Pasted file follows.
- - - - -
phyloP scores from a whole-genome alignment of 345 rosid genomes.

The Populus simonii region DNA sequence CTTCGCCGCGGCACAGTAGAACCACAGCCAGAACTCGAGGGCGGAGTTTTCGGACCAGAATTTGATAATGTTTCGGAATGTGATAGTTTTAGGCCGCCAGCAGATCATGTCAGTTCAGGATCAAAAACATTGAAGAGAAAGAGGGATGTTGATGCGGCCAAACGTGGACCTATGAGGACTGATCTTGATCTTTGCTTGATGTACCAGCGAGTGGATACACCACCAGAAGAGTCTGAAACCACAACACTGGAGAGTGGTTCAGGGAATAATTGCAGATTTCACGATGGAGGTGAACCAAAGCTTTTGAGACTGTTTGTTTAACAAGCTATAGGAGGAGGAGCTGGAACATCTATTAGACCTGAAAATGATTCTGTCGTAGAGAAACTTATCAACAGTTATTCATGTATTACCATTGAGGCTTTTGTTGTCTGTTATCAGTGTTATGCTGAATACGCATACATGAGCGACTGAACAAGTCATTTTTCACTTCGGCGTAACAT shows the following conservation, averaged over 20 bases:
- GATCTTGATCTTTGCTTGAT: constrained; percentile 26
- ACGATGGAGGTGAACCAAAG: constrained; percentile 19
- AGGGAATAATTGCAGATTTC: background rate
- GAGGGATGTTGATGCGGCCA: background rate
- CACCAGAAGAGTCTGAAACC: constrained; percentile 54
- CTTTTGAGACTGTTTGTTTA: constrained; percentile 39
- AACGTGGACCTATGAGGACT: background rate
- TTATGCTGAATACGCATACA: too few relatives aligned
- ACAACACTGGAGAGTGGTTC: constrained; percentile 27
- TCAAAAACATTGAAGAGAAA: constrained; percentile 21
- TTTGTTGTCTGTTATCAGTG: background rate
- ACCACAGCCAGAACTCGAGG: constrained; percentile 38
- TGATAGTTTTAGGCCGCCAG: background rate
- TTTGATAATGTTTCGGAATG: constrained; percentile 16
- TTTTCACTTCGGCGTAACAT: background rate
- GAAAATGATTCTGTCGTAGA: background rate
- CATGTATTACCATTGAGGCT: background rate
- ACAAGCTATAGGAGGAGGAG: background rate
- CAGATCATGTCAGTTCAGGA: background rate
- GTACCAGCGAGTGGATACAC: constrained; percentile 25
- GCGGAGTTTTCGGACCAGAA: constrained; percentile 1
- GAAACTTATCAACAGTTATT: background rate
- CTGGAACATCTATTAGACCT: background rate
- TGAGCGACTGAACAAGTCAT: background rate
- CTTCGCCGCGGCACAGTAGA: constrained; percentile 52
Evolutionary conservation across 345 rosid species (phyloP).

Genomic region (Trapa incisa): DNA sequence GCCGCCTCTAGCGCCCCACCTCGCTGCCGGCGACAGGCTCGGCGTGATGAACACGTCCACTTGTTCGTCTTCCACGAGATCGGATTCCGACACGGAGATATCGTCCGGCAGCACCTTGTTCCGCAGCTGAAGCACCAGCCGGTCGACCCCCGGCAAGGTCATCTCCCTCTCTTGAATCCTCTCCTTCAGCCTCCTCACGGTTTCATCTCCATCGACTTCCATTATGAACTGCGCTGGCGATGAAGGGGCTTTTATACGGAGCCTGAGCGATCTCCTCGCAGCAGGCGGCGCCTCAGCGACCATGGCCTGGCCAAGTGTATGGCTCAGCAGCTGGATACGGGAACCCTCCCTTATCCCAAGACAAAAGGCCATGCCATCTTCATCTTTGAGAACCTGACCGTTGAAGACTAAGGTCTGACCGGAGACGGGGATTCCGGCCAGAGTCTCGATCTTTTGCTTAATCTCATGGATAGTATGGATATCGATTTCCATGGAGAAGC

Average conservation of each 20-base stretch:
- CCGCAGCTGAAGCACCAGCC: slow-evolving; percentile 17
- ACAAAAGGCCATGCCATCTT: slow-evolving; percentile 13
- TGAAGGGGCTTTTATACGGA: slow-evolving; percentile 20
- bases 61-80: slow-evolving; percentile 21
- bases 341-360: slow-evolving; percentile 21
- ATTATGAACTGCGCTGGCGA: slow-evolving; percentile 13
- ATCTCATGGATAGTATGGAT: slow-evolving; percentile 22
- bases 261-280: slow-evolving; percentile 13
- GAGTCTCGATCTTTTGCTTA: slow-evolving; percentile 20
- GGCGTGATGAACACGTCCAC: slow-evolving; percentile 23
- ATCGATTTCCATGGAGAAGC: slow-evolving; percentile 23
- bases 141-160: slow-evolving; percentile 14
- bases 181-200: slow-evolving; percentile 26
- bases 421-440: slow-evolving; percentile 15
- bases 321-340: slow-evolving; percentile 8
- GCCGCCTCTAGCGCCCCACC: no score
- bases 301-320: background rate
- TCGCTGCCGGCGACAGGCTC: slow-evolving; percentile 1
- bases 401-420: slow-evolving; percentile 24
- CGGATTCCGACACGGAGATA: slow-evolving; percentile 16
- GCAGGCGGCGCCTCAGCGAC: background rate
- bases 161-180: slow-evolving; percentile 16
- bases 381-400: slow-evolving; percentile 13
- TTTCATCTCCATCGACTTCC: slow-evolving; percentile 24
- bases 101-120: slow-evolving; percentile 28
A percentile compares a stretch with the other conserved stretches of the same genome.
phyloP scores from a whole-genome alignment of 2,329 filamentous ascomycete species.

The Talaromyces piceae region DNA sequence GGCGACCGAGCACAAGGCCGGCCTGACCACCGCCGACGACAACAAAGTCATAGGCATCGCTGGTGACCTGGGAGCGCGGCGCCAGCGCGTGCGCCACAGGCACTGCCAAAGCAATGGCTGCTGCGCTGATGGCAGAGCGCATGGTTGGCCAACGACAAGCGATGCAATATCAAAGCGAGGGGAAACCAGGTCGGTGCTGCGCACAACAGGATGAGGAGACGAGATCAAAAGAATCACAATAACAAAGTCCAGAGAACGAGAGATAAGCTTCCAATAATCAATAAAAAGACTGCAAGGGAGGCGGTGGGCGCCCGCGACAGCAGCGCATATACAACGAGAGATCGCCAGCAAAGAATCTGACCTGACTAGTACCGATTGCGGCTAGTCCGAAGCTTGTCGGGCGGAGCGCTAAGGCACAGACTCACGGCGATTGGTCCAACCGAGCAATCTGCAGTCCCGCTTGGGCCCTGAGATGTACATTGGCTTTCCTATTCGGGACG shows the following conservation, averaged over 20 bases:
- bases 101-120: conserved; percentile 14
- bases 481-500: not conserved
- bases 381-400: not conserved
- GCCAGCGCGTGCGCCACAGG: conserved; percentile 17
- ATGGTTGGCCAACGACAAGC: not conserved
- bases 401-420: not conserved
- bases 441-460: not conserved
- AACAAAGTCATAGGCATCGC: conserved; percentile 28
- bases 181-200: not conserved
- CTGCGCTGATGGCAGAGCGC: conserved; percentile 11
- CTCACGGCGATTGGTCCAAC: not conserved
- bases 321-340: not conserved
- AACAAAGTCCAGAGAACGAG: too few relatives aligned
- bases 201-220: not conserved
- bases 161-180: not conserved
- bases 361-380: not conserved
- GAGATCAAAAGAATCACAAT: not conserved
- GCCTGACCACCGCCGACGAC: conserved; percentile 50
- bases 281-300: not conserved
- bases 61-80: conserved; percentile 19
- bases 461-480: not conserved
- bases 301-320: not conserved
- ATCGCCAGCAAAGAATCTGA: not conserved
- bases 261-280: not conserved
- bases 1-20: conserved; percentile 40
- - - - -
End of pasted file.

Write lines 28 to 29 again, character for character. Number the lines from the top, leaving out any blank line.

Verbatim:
Evolutionary conservation across 345 rosid species (phyloP).

Genomic region (Trapa incisa): DNA sequence GCCGCCTCTAGCGCCCCACCTCGCTGCCGGCGACAGGCTCGGCGTGATGAACACGTCCACTTGTTCGTCTTCCACGAGATCGGATTCCGACACGGAGATATCGTCCGGCAGCACCTTGTTCCGCAGCTGAAGCACCAGCCGGTCGACCCCCGGCAAGGTCATCTCCCTCTCTTGAATCCTCTCCTTCAGCCTCCTCACGGTTTCATCTCCATCGACTTCCATTATGAACTGCGCTGGCGATGAAGGGGCTTTTATACGGAGCCTGAGCGATCTCCTCGCAGCAGGCGGCGCCTCAGCGACCATGGCCTGGCCAAGTGTATGGCTCAGCAGCTGGATACGGGAACCCTCCCTTATCCCAAGACAAAAGGCCATGCCATCTTCATCTTTGAGAACCTGACCGTTGAAGACTAAGGTCTGACCGGAGACGGGGATTCCGGCCAGAGTCTCGATCTTTTGCTTAATCTCATGGATAGTATGGATATCGATTTCCATGGAGAAGC